Kernel’s design philosophy revolves around flexible and versatile pieces that do not take up too much space. Kernel furniture isn’t only found in homes, either — they work well in offices, as well as co-working and co-living spaces.
Designed by Ashizawa, Kernel+ is a flatpack furniture range that uses premium laminates and is ideal for the small urban home. The team is hoping to expand their flat pack furniture offerings in cities like Hong Kong, Shanghai, Tokyo, New York City, and London.
With regard to upcoming design plans, Song thinks that the philosophy of designing for smaller spaces is going to stay the same “simply because urban homes will keep getting smaller”. He shares, “After a trip to Copenhagen Business School jointly arranged by SFIC (Singapore Furniture Industries Council) and EDB, I was exposed to new ways towards creating sustainable furniture. We may explore that for a new range.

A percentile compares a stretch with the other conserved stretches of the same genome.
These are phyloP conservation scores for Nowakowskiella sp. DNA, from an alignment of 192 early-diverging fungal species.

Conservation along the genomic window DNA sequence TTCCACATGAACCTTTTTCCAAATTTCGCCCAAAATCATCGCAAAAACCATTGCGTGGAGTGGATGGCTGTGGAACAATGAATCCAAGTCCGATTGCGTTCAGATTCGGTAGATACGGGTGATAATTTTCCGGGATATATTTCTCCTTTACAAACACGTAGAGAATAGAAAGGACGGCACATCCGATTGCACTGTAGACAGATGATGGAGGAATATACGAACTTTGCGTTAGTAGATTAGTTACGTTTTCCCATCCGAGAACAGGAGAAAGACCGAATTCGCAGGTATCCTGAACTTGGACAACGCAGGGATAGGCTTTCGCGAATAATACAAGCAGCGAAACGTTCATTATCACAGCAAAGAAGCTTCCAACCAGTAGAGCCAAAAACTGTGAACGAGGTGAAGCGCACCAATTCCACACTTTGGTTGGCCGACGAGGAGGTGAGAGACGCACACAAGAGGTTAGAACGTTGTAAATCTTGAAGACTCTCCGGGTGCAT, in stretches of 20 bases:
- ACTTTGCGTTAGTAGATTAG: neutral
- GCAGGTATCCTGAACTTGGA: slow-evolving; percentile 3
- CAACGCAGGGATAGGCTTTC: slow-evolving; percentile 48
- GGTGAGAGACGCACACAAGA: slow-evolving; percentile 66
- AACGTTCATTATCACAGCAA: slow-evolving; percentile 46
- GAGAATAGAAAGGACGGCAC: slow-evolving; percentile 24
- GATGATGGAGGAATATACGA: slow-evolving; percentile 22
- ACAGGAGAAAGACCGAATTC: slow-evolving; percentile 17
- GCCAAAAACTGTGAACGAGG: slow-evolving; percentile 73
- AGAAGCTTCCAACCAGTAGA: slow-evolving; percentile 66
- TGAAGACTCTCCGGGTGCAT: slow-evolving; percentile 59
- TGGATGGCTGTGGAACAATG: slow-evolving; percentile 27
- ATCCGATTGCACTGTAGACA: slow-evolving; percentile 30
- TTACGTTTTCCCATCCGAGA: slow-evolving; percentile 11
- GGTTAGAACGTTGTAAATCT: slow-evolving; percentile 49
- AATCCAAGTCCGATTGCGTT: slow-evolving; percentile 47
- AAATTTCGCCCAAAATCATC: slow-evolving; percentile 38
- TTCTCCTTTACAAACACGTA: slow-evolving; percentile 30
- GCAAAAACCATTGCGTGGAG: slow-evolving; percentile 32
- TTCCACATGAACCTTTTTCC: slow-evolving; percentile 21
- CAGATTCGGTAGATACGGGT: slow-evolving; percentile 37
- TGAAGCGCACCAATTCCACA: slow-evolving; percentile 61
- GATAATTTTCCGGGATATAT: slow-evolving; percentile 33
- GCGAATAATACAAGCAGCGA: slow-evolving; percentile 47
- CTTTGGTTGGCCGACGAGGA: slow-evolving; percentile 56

According to Keng, although utilising upcycled waste materials in the construction and fabrication of furniture pieces may seem appropriate in this day and age, its practicality may largely depend on cost, durability, and technology. “In Singapore, the processing and upcycling of waste is still very resource dependent and may cost quite a bit,” he says, adding that this might inhibit the adoption of sustainable materials.
“Larger furniture companies may be able to champion these eco-friendly strategies easily. Kernel, however, tries to explore other ways to be sustainable through encouraging slow furniture — for instance, not overproducing pieces for storage but rather educating clients to wait for their pieces to be crafted,” says Keng. As such, the Kernel team believes that homeowners should consider a ‘less is more’ approach to furnishing. “Buying less but buying better,” Song says.
He then points out, “Another avenue for us in terms of sustainability is how compact our Kernel+ furniture is. Being flat-packed allows us to reduce our carbon footprint and transport costs during shipping. I think it is inevitable that we consider our effect on the world, and after attending my course in Copenhagen, it is imperative that we find newer, better ways to provide the world with sustainable choices.”